U.S. stocks took their biggest loss in almost a month on Tuesday as investors worried about the health of the U.S. economy and sold shares in retailers and car companies. Machinery companies also fell and the price of oil continued to decline.
Travel companies fell after cruise line operator Royal Caribbean cut its projections for the year, and automakers and suppliers fell after car companies reported lower U.S. sales for the month of July. Banks finished lower as investors worried about the health of banks in Europe. While stocks set all-time records as recently as July 22, they’ve been trading in a very narrow range for the last few weeks. Since stocks aren’t making big gains, investors are sensitive to signs of trouble for the U.S. economy, like weaker sales of autos or last week’s disappointing GDP report.
“The market had just rallied ... and now it’s sort of paused,” said Jim Paulsen, the chief investment strategist for Wells Capital Management. “Any weak reports get magnified,” he said.
The Dow Jones industrial average fell 90.74 points, or 0.5 percent, to 18,313.77. The Standard & Poor’s 500 index lost 13.81 points, or 0.6 percent, to 2,157.03. The Nasdaq composite slid 46.46 points, or 0.9 percent, to 5,137.73. The Dow has fallen for seven days in a row, and Tuesday was the worst day for U.S. stocks since July 5.
Auto companies reported lower U.S. sales in July as a heatwave kept buyers at home. General Motors said its sales fell 2 percent and Ford said sales fell 3 percent. After six straight years of growth, auto sales have reached record levels and are starting to plateau. GM stock shed $1.37, or 4.4 percent, to $29.93 and Ford lost 54 cents, or 4.3 percent, to $11.94. Car retailers CarMax and AutoNation and supplier BorgWarner all fell.
Cruise line operator Royal Caribbean cut its forecasts for the year as the strong dollar continues to hurt its results. That left Royal Caribbean’s stock down $4.51, or 6.3 percent, to $67.35. Other consumer companies like retailers Nordstrom and Kohl’s and office supply chain Staples all stumbled.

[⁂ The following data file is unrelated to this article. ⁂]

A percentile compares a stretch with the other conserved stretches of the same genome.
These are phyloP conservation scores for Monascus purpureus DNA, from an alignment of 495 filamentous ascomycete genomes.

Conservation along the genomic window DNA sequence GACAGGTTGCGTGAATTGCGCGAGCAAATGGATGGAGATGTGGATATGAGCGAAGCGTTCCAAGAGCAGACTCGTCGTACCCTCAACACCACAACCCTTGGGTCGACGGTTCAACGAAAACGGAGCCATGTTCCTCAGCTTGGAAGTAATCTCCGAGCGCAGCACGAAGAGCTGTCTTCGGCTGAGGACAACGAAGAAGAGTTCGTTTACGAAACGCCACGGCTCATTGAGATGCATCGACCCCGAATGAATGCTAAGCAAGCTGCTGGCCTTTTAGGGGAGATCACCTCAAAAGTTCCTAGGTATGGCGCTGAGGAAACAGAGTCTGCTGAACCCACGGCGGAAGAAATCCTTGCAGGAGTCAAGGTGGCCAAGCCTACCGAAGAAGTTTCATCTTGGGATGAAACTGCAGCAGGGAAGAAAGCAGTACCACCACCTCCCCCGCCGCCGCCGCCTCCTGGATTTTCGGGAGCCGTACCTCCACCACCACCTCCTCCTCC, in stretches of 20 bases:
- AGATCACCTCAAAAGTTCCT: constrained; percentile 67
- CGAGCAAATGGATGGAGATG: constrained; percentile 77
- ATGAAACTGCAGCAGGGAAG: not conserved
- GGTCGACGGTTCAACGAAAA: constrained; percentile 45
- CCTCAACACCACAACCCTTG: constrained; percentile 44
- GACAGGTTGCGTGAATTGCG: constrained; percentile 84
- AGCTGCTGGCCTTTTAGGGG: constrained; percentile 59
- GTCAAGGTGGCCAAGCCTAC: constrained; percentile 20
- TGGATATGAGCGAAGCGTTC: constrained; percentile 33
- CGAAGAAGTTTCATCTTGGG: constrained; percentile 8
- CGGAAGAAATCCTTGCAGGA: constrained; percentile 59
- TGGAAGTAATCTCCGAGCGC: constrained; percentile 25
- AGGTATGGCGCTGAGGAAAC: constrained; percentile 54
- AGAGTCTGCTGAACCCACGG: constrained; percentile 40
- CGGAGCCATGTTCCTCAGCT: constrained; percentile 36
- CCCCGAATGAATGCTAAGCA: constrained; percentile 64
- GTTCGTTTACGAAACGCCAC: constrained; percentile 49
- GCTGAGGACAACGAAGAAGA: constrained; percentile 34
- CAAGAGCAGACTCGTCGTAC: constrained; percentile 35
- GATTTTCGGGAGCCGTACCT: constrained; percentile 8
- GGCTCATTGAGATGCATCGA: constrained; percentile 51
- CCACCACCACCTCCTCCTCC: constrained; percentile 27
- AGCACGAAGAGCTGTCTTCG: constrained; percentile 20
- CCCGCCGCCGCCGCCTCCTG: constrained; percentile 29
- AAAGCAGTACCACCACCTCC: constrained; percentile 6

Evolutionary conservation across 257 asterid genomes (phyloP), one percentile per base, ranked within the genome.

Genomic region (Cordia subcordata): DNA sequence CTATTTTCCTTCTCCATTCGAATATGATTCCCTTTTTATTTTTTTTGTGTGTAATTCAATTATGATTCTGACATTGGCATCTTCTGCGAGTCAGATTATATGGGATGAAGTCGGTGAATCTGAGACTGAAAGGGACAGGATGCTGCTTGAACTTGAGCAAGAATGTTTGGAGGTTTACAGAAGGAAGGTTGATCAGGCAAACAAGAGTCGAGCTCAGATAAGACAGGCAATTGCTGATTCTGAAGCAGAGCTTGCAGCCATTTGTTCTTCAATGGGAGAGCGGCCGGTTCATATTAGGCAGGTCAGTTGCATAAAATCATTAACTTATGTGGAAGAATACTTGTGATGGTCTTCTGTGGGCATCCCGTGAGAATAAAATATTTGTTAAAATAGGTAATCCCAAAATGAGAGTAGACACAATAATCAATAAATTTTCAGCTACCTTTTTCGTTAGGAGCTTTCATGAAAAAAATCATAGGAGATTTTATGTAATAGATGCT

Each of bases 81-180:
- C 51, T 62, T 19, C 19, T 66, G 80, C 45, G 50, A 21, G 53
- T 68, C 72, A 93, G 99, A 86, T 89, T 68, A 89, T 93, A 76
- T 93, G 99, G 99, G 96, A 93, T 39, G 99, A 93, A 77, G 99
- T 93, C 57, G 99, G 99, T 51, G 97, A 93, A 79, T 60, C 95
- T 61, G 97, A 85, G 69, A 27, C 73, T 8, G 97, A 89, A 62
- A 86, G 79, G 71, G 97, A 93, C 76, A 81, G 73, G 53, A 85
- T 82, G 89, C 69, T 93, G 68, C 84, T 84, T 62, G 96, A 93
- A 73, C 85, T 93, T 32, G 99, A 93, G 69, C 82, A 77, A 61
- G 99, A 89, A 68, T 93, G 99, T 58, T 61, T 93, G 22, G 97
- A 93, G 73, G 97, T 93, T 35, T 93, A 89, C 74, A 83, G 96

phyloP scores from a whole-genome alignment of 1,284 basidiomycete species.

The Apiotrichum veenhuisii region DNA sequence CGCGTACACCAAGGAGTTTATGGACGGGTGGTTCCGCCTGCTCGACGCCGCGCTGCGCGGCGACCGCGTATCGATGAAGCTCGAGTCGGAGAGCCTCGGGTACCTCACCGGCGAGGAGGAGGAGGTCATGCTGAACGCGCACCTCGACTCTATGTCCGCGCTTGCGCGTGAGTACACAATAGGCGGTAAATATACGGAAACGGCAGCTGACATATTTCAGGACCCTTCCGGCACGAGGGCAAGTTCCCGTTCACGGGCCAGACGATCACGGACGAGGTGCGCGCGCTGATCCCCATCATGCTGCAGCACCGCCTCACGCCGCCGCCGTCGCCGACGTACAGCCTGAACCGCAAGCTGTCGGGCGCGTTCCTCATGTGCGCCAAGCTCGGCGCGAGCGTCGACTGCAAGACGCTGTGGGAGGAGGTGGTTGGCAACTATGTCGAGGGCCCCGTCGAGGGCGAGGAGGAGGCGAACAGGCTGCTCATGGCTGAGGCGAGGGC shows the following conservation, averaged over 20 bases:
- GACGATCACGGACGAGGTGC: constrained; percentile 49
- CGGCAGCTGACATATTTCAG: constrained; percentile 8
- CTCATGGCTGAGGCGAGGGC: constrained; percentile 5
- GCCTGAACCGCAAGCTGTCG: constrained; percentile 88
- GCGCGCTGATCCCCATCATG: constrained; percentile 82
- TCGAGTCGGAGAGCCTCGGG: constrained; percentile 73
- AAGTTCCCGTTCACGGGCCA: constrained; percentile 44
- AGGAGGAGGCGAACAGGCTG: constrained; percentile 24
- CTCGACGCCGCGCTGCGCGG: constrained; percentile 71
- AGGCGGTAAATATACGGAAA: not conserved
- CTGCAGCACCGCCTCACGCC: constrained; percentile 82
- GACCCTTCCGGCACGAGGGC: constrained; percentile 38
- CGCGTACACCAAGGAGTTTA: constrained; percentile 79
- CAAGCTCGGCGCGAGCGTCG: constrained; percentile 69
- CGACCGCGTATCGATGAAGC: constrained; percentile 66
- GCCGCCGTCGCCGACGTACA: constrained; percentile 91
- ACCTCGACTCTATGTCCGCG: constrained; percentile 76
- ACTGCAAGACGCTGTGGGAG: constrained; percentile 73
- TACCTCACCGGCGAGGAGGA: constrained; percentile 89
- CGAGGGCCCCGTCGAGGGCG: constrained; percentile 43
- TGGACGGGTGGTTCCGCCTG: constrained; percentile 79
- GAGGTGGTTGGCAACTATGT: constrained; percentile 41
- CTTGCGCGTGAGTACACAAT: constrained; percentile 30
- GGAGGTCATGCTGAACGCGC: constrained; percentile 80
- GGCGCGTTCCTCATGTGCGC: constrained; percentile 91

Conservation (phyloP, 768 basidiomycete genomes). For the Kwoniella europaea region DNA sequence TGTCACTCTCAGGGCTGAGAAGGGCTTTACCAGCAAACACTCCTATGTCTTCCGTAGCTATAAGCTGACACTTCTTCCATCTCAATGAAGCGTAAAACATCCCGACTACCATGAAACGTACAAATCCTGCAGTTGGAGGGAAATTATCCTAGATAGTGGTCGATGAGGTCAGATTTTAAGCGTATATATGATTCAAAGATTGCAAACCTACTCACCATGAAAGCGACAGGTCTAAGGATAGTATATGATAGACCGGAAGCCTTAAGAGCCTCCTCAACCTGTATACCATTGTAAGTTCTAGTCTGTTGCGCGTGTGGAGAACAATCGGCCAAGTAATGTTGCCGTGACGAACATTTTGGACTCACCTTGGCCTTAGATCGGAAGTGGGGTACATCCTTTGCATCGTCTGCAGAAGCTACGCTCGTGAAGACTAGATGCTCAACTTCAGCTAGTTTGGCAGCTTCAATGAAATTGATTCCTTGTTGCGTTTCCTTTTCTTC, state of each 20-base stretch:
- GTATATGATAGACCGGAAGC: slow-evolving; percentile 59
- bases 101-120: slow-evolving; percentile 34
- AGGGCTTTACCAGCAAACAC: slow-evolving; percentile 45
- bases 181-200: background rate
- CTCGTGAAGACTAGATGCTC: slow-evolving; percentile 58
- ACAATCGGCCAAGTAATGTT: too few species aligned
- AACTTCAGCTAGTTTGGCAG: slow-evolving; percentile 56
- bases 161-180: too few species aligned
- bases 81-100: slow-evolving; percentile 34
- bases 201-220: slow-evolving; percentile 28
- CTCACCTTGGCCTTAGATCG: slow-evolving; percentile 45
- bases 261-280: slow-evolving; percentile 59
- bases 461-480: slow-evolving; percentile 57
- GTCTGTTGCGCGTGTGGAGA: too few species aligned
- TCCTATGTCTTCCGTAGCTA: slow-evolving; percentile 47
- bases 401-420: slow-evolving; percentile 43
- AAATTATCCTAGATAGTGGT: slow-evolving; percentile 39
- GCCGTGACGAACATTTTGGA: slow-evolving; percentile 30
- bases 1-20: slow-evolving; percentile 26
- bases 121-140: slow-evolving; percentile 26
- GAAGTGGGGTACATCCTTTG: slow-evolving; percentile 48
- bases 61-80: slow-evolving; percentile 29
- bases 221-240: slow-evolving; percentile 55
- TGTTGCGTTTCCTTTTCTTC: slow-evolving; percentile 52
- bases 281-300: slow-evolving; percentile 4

Citigroup retreated 43 cents, or 1 percent, to $42.99 and Morgan Stanley fell 50 cents, or 1.8 percent, to $28. Bank stocks in Europe tumbled for the second day in a row. The losses extended to banks that were effectively given a clean bill of health by the European Banking Authority in last Friday’s stress tests.
Industrial and transport companies struggled. Delta said a revenue measurement fell in July and its stock lost $3.09, or 7.8 percent, to $36.39 and American Airlines lost $2.09, or 5.9 percent, to $33.51. Emerson Electric, which makes valves and process controls systems, posted disappointing quarterly results. It gave up $2.75, or 4.9 percent, to $53.03. Tech stocks also lost ground. Apple fell $1.57, or 1.5 percent, to $104.48 and electronic storage company Seagate Technology slid $1.78, or 5.5 percent, to $30.65 despite a solid quarterly report.
Oil prices continued to drop, extending a slide that has lasted more than two weeks. Benchmark U.S. crude fell 55 cents, or 1.4 percent, to $39.51 in New York. U.S. crude hadn’t closed under $40 a barrel since April 8. Brent crude, which is used to price international oils, sank 34 cents to $41.80 a barrel London.
Drugstore chain and pharmacy benefits manager CVS Health raised its 2016 forecasts as specialty drug prices kept rising and deals for Omnicare and Target’s pharmacy and clinic unit boosted its results. Its stock rose $4.57, or 4.9 percent, to $98.06.
Discovery Communications, the company behind TLC, Animal Planet and other channels, reported profit that was larger than analysts expected as its U.S. business strengthened. Its stock gained $1.65, or 6.7 percent, to $26.42.
In other energy trading, wholesale gasoline rose 1 cent to $1.31 a gallon. Heating oil held steady at $1.26 a gallon. Natural gas fell 4 cents to $2.73 per 1,000 cubic feet.
The price of gold rose $13, or 1 percent, to $1,372.60 an ounce, and silver jumped 20 cents, or 1 percent, to $20.70 an ounce. Copper added 1 cent to $2.21 a pound.
Germany’s DAX and France’s CAC 40 both lost 1.8 percent. Britain’s FTSE 100 fell 0.7 percent. Japan’s Nikkei 225 lost 1.5 percent. While the Japanese government approved a new economic stimulus package worth about $275 billion, investors were skeptical the measure will work. South Korea’s Kospi lost 0.5 percent to 2,019.70. China’s Shanghai Composite Index edged up 0.6 percent.
Bond prices fell. The yield on the 10-year Treasury note edged up to 1.55 percent from 1.52 percent. The dollar fell to 100.88 yen from 102.35 yen and the euro rose to $1.1227 from $1.1169.